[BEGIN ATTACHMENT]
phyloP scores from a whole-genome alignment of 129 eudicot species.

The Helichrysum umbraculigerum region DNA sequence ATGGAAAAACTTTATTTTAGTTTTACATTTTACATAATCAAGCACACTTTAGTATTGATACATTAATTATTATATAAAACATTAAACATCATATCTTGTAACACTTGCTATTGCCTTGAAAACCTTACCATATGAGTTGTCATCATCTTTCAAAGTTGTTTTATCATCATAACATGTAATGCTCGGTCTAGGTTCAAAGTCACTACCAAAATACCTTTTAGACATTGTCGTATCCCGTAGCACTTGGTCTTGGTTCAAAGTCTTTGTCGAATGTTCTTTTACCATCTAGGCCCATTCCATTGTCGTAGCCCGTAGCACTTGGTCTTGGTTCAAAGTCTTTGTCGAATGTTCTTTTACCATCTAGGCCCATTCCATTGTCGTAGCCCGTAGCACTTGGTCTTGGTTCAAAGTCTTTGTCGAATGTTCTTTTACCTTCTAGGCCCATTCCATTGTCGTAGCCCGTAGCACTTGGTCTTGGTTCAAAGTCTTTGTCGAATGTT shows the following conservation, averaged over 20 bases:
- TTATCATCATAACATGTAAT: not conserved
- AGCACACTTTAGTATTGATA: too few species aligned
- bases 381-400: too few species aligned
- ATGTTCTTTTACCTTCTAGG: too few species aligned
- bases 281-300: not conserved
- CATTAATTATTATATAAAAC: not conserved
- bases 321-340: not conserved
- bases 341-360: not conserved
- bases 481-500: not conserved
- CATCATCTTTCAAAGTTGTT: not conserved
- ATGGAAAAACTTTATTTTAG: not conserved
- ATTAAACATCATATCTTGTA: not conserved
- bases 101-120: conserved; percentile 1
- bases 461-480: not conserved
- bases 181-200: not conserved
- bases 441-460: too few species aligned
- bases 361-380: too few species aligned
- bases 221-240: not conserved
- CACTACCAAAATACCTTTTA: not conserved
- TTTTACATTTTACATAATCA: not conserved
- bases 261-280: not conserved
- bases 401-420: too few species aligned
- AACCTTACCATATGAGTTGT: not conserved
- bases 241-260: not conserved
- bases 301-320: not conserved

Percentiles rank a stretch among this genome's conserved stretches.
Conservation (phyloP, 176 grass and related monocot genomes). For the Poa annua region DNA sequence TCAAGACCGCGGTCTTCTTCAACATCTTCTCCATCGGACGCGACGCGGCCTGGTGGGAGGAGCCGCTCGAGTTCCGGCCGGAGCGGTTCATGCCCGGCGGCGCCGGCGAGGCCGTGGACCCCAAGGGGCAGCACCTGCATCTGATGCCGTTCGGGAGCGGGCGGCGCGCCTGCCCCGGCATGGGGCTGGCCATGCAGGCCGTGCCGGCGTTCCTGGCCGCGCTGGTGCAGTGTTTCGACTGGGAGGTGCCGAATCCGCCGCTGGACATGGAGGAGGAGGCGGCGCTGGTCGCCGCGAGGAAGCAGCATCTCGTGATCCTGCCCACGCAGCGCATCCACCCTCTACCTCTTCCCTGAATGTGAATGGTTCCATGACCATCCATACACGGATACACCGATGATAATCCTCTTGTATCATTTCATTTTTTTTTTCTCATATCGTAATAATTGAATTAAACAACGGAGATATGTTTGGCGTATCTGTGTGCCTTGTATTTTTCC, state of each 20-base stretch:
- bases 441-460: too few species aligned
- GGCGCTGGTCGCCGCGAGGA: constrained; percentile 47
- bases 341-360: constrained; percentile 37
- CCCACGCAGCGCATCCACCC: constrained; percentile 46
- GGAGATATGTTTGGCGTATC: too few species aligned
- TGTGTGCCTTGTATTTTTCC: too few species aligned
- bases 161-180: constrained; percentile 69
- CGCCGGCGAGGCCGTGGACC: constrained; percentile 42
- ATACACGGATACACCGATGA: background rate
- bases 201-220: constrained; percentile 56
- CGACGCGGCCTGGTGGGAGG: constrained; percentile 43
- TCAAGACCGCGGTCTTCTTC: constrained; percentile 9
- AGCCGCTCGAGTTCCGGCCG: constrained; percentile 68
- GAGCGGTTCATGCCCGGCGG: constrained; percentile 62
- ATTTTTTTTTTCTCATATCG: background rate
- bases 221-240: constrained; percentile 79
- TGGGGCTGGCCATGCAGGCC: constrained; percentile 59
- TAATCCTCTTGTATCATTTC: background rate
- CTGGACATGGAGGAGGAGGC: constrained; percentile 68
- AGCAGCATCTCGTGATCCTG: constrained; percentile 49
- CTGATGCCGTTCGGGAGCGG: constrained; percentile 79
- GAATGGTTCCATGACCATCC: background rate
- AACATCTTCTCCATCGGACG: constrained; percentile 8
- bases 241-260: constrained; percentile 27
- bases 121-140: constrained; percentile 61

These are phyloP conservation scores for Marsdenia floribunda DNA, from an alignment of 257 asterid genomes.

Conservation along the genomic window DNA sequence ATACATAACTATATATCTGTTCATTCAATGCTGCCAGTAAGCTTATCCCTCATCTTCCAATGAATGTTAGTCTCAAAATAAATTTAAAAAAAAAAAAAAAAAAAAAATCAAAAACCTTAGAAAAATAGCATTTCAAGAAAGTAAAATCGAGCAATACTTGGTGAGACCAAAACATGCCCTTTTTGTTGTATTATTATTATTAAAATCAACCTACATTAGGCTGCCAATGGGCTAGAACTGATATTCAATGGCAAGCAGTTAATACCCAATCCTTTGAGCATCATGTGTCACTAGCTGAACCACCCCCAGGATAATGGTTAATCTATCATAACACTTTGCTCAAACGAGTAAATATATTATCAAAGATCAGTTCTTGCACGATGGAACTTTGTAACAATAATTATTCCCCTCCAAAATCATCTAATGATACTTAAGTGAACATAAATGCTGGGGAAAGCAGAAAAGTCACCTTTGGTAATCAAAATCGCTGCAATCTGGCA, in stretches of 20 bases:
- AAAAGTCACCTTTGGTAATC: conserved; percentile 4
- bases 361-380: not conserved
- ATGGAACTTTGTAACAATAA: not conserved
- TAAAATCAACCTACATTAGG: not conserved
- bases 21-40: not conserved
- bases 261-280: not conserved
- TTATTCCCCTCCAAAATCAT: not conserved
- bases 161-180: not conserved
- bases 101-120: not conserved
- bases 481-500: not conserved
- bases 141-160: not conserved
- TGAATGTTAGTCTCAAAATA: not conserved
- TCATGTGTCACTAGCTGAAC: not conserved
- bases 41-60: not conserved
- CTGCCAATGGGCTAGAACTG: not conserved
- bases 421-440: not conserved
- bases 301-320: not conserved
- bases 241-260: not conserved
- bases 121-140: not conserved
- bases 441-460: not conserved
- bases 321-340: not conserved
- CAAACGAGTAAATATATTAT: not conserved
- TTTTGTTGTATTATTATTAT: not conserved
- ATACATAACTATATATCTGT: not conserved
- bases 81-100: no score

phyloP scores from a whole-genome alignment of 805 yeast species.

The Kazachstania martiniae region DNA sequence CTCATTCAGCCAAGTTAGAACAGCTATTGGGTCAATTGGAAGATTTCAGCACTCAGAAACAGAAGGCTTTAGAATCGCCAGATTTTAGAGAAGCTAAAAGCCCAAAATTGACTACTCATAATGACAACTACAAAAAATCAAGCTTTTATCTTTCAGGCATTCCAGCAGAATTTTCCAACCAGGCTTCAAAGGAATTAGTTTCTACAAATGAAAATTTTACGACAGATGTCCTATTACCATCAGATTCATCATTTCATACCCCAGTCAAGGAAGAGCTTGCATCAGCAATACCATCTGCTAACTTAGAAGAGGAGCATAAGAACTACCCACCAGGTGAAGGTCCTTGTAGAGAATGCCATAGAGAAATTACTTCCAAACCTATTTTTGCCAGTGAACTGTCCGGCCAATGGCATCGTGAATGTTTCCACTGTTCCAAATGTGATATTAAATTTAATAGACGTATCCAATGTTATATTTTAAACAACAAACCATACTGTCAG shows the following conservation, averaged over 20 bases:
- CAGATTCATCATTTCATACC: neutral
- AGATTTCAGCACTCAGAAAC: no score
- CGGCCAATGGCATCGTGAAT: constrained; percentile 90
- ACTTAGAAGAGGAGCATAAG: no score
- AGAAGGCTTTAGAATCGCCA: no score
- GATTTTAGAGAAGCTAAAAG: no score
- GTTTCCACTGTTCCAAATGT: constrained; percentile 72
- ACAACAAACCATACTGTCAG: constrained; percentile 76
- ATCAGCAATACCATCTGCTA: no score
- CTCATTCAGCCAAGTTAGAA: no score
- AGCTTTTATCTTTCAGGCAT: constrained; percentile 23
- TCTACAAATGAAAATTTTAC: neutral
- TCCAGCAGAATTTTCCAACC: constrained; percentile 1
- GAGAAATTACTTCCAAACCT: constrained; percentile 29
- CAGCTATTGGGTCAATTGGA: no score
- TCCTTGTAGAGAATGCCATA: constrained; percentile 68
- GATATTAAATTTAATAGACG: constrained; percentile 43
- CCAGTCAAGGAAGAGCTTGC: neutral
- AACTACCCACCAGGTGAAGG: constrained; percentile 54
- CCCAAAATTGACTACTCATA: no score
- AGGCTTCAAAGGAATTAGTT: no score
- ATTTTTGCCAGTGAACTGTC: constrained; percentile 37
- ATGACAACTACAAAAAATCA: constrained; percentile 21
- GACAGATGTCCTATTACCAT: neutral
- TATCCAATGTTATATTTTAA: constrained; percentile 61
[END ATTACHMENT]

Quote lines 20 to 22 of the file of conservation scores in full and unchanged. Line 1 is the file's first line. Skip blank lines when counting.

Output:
- bases 221-240: not conserved
- CACTACCAAAATACCTTTTA: not conserved
- TTTTACATTTTACATAATCA: not conserved